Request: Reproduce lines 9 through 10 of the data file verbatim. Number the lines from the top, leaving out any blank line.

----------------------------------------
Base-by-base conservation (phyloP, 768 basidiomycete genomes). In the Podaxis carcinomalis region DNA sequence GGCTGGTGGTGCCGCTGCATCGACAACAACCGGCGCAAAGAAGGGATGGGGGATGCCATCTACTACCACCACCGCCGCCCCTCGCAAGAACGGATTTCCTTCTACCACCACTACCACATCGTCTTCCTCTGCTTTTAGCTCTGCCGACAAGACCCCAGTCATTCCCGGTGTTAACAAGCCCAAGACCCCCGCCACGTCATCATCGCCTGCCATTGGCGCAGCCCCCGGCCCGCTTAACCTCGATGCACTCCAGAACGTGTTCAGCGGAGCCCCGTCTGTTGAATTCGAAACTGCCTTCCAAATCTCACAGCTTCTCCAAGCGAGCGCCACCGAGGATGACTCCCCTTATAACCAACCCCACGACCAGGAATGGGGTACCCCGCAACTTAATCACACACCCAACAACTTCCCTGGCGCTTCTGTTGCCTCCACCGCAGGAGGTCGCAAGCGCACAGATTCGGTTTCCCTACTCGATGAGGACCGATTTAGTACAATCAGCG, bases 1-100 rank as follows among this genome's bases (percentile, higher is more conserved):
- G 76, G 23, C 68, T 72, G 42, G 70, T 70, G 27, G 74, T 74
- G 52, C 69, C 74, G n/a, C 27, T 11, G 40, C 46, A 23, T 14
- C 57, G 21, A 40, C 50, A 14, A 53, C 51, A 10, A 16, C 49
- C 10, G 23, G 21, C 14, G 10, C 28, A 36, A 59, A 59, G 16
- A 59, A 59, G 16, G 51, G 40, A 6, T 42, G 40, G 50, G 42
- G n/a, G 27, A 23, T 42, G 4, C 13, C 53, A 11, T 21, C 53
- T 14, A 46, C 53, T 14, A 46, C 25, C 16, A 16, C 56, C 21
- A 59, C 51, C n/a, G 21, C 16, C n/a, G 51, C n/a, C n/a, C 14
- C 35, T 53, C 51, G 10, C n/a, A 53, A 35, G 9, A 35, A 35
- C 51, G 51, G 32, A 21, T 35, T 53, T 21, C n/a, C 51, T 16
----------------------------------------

- A 59, C 51, C n/a, G 21, C 16, C n/a, G 51, C n/a, C n/a, C 14
- C 35, T 53, C 51, G 10, C n/a, A 53, A 35, G 9, A 35, A 35